Bungling activism

Ali Afzal Sahi

SHARMEEN Obaid Chinoy’s (SOC) tweets have stirred a new debate and there is a clear divide amongst the populace on the issue with both sides of the chasm boasting wildly different opinions on the matter. Opponents regard her tweets as a clear misuse of celebrity privilege and an improper use of the woman card, while proponents vociferously argue that women in Pakistan have always been discouraged from talking about harassment and SOC should be supported for she has raised her voice on such a critical and sensitive issue. For anyone oblivious to the incident, Ms. Chinoy tweeted about a doctor, who sent her sister a friend request on Facebook and labelled it as an act of “harassment”. The 140 characters had widespread ramifications, with the main one being the dismissal of the doctor from Agha Khan Hospital. Sharmeen’s tweet, as it seems, was a rant fuelled by emotion; one that forces many of us to question and evaluate ourselves. She wrote “there are zero boundaries in Pakistan”.
The use of hashtag Pakistan was unnecessary and uncalled for. It appears that Ms. Chinoy did not fully appreciate the consequences of using it. For those who merely read the tweet, Pakistan will look like a nation of sociopaths. Others who take the time to dive further into the details and background of the incident, might conclude that it is a country of morons. Either way, she has made our country look bad, and for what! On a personal level, such a reckless use of Pakistan would further strengthen the arguments of her detractors who already accuse her of showing the worst face of Pakistan in her documentaries and frustrate those of us who have been defending her and praising her contribution to Pakistan’s reputation in the world. To a casual observer, her tweets look like a cheap publicity stunt. Those who know better understand that being a two-time Oscar winner, Ms Chinoy does not need such stunts and are confused by why she chose to write what she did.
The most controversial part of the tweet reads “Unfortunately, the doctor messed with the wrong women in the wrong family”. Where is the humility and sense of responsibility that should accompany the fame she has gained in recent years? Later, as explained by herself, she meant that “the women in my family are strong and stand up for themselves and always have”. However, one cannot help wondering if unfortunately, she messed with the wrong incident in the wrong backdrop. Harassment is a serious issue, but sending a Facebook request is neither harassment nor a catastrophe. Her claim has also made people question that if the women in her family were in fact as empowered and strong as she claims, they should have been able to deal with a simple friend request, instead of laundering it out. Maybe her sister should have acted like a strong and independent woman instead of going crying to her sister and hiding behind her celebrity status.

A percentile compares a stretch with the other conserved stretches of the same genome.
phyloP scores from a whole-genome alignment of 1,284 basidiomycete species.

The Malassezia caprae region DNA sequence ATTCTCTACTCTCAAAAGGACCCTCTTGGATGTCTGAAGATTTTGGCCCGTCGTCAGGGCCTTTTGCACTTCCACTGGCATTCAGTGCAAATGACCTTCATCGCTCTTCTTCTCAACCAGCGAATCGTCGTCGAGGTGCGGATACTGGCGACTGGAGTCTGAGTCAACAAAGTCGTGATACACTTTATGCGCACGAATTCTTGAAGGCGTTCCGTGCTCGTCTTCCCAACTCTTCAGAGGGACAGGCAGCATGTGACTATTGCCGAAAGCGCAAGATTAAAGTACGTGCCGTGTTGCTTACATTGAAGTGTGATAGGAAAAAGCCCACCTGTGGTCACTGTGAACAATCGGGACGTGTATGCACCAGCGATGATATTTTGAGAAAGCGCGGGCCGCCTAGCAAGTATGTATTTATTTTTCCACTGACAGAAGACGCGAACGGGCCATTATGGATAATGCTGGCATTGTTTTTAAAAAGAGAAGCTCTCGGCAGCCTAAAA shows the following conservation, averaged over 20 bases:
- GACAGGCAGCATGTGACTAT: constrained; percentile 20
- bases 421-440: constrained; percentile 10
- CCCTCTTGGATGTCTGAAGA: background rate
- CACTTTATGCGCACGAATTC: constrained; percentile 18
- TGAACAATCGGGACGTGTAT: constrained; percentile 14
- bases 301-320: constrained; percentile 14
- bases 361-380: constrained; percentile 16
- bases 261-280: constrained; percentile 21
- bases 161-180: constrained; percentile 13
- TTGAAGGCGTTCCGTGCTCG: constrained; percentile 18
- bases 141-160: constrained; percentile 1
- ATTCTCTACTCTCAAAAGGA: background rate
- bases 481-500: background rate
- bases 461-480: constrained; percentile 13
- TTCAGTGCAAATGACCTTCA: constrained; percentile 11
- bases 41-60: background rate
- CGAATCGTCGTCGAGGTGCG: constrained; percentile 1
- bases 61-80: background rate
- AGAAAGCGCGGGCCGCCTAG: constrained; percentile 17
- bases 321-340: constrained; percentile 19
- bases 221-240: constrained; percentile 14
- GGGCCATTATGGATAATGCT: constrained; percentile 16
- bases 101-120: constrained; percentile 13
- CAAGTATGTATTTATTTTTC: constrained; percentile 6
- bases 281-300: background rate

The tweets have also riled up much of the public. Out from the woodworks crawl out all sorts of people who have done their best to retaliate under the anonymity of the internet, even going to deeply personal levels to get their point across. Pictures of Sharmeen Obaid Chinoy with Harvey Weinstein have resurfaced along with accusations that she is comfortable around actual harassers as long as they are not from Pakistan. Another picture of SOC with Matt Damon was tossed around with claims that are better left undiscussed. Some even went as far as to comment on the choice of clothing made by SOC’s sister. They deemed the clothes to be inappropriate and thus, by some leap of logic only they know, questioned her character. It’s pertinent to take a step back and always be critical of ourselves. Although we have every right to disagree/criticize her point of view but labelling her a traitor, accusing her of defaming Pakistan or sharing her pics with other guys is not only absurd but nonsensical. In any case, why should a protest against the violation of one’s rights come with a “certificate of purity”? As if all that wasn’t enough, people decided to create a Facebook Event for sending Sharmeen Obaid a friend request. They made sure that she is harassed so she could differentiate between a mere friend request and harassment. Ms Chinoy has invited all this criticism and “harassment” and has no one to blame but herself and her flagrant and stubborn attitude. It is imperative for SOC to realise that no harm lies in her taking this issue a notch back, and publically acknowledging that she went overboard. She needs to apologize to the doctor’s family and to Pakistanis in general, so that such behaviour does not set a precedent. To err is to be human, but to not accept the mistake and move on, is terrible.
— The writer is a practicing lawyer.
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